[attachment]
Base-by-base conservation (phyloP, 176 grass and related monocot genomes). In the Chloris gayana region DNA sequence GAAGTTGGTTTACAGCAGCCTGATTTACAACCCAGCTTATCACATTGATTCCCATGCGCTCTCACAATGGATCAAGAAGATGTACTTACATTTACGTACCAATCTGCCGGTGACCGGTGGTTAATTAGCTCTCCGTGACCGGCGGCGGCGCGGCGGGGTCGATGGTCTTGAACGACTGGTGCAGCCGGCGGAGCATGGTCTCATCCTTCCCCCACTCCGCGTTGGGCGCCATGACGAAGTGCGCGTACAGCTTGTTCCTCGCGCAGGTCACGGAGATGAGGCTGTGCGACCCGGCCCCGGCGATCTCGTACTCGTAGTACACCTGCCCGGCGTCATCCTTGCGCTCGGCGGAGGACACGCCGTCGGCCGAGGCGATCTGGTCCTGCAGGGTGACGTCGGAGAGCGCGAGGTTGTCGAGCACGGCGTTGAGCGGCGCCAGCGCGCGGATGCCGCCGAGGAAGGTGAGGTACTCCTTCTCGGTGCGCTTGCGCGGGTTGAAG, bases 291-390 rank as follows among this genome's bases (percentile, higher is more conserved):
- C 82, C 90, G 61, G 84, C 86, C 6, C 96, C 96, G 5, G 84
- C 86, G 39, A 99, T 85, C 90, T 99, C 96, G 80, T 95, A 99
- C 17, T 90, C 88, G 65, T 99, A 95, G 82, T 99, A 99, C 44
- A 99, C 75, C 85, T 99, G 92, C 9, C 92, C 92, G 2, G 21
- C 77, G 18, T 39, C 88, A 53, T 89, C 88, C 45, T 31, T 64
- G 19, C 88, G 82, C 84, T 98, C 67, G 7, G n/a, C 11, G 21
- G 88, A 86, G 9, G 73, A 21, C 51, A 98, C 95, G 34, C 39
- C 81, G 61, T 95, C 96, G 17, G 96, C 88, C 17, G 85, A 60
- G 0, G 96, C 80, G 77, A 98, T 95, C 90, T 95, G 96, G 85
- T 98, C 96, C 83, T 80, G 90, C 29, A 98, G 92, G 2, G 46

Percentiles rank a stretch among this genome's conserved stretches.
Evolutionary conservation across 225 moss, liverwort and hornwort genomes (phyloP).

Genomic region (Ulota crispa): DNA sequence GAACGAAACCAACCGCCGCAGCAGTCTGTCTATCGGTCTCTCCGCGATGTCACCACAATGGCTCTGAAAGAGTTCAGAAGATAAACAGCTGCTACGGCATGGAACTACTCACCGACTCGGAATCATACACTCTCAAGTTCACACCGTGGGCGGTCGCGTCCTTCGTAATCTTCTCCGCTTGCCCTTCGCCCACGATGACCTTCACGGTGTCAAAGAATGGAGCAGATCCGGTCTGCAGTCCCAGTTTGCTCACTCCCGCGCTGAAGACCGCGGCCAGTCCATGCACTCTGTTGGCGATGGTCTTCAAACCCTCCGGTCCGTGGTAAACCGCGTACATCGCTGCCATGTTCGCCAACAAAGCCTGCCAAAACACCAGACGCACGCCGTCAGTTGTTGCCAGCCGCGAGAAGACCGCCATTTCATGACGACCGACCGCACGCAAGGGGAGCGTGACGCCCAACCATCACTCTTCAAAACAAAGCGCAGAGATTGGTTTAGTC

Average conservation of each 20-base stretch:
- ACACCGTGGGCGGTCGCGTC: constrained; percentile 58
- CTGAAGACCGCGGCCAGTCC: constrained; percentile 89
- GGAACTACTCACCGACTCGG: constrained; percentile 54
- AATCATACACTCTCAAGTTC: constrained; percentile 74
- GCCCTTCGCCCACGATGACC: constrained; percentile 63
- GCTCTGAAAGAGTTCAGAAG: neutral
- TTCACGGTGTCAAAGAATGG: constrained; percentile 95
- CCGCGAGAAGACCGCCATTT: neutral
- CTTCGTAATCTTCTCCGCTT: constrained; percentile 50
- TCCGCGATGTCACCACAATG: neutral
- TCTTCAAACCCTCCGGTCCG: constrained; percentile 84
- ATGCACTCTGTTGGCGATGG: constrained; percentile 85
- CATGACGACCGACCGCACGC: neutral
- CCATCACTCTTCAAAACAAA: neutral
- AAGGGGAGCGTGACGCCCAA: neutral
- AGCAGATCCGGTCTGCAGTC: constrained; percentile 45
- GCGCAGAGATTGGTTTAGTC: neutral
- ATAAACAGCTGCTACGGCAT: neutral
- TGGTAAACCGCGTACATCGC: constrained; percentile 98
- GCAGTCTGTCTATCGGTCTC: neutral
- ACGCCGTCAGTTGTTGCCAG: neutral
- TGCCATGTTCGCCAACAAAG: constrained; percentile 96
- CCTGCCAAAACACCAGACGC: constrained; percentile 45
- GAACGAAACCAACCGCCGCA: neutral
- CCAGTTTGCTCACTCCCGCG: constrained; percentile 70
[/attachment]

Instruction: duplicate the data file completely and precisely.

Base-by-base conservation (phyloP, 176 grass and related monocot genomes). In the Chloris gayana region DNA sequence GAAGTTGGTTTACAGCAGCCTGATTTACAACCCAGCTTATCACATTGATTCCCATGCGCTCTCACAATGGATCAAGAAGATGTACTTACATTTACGTACCAATCTGCCGGTGACCGGTGGTTAATTAGCTCTCCGTGACCGGCGGCGGCGCGGCGGGGTCGATGGTCTTGAACGACTGGTGCAGCCGGCGGAGCATGGTCTCATCCTTCCCCCACTCCGCGTTGGGCGCCATGACGAAGTGCGCGTACAGCTTGTTCCTCGCGCAGGTCACGGAGATGAGGCTGTGCGACCCGGCCCCGGCGATCTCGTACTCGTAGTACACCTGCCCGGCGTCATCCTTGCGCTCGGCGGAGGACACGCCGTCGGCCGAGGCGATCTGGTCCTGCAGGGTGACGTCGGAGAGCGCGAGGTTGTCGAGCACGGCGTTGAGCGGCGCCAGCGCGCGGATGCCGCCGAGGAAGGTGAGGTACTCCTTCTCGGTGCGCTTGCGCGGGTTGAAG, bases 291-390 rank as follows among this genome's bases (percentile, higher is more conserved):
- C 82, C 90, G 61, G 84, C 86, C 6, C 96, C 96, G 5, G 84
- C 86, G 39, A 99, T 85, C 90, T 99, C 96, G 80, T 95, A 99
- C 17, T 90, C 88, G 65, T 99, A 95, G 82, T 99, A 99, C 44
- A 99, C 75, C 85, T 99, G 92, C 9, C 92, C 92, G 2, G 21
- C 77, G 18, T 39, C 88, A 53, T 89, C 88, C 45, T 31, T 64
- G 19, C 88, G 82, C 84, T 98, C 67, G 7, G n/a, C 11, G 21
- G 88, A 86, G 9, G 73, A 21, C 51, A 98, C 95, G 34, C 39
- C 81, G 61, T 95, C 96, G 17, G 96, C 88, C 17, G 85, A 60
- G 0, G 96, C 80, G 77, A 98, T 95, C 90, T 95, G 96, G 85
- T 98, C 96, C 83, T 80, G 90, C 29, A 98, G 92, G 2, G 46

Percentiles rank a stretch among this genome's conserved stretches.
Evolutionary conservation across 225 moss, liverwort and hornwort genomes (phyloP).

Genomic region (Ulota crispa): DNA sequence GAACGAAACCAACCGCCGCAGCAGTCTGTCTATCGGTCTCTCCGCGATGTCACCACAATGGCTCTGAAAGAGTTCAGAAGATAAACAGCTGCTACGGCATGGAACTACTCACCGACTCGGAATCATACACTCTCAAGTTCACACCGTGGGCGGTCGCGTCCTTCGTAATCTTCTCCGCTTGCCCTTCGCCCACGATGACCTTCACGGTGTCAAAGAATGGAGCAGATCCGGTCTGCAGTCCCAGTTTGCTCACTCCCGCGCTGAAGACCGCGGCCAGTCCATGCACTCTGTTGGCGATGGTCTTCAAACCCTCCGGTCCGTGGTAAACCGCGTACATCGCTGCCATGTTCGCCAACAAAGCCTGCCAAAACACCAGACGCACGCCGTCAGTTGTTGCCAGCCGCGAGAAGACCGCCATTTCATGACGACCGACCGCACGCAAGGGGAGCGTGACGCCCAACCATCACTCTTCAAAACAAAGCGCAGAGATTGGTTTAGTC

Average conservation of each 20-base stretch:
- ACACCGTGGGCGGTCGCGTC: constrained; percentile 58
- CTGAAGACCGCGGCCAGTCC: constrained; percentile 89
- GGAACTACTCACCGACTCGG: constrained; percentile 54
- AATCATACACTCTCAAGTTC: constrained; percentile 74
- GCCCTTCGCCCACGATGACC: constrained; percentile 63
- GCTCTGAAAGAGTTCAGAAG: neutral
- TTCACGGTGTCAAAGAATGG: constrained; percentile 95
- CCGCGAGAAGACCGCCATTT: neutral
- CTTCGTAATCTTCTCCGCTT: constrained; percentile 50
- TCCGCGATGTCACCACAATG: neutral
- TCTTCAAACCCTCCGGTCCG: constrained; percentile 84
- ATGCACTCTGTTGGCGATGG: constrained; percentile 85
- CATGACGACCGACCGCACGC: neutral
- CCATCACTCTTCAAAACAAA: neutral
- AAGGGGAGCGTGACGCCCAA: neutral
- AGCAGATCCGGTCTGCAGTC: constrained; percentile 45
- GCGCAGAGATTGGTTTAGTC: neutral
- ATAAACAGCTGCTACGGCAT: neutral
- TGGTAAACCGCGTACATCGC: constrained; percentile 98
- GCAGTCTGTCTATCGGTCTC: neutral
- ACGCCGTCAGTTGTTGCCAG: neutral
- TGCCATGTTCGCCAACAAAG: constrained; percentile 96
- CCTGCCAAAACACCAGACGC: constrained; percentile 45
- GAACGAAACCAACCGCCGCA: neutral
- CCAGTTTGCTCACTCCCGCG: constrained; percentile 70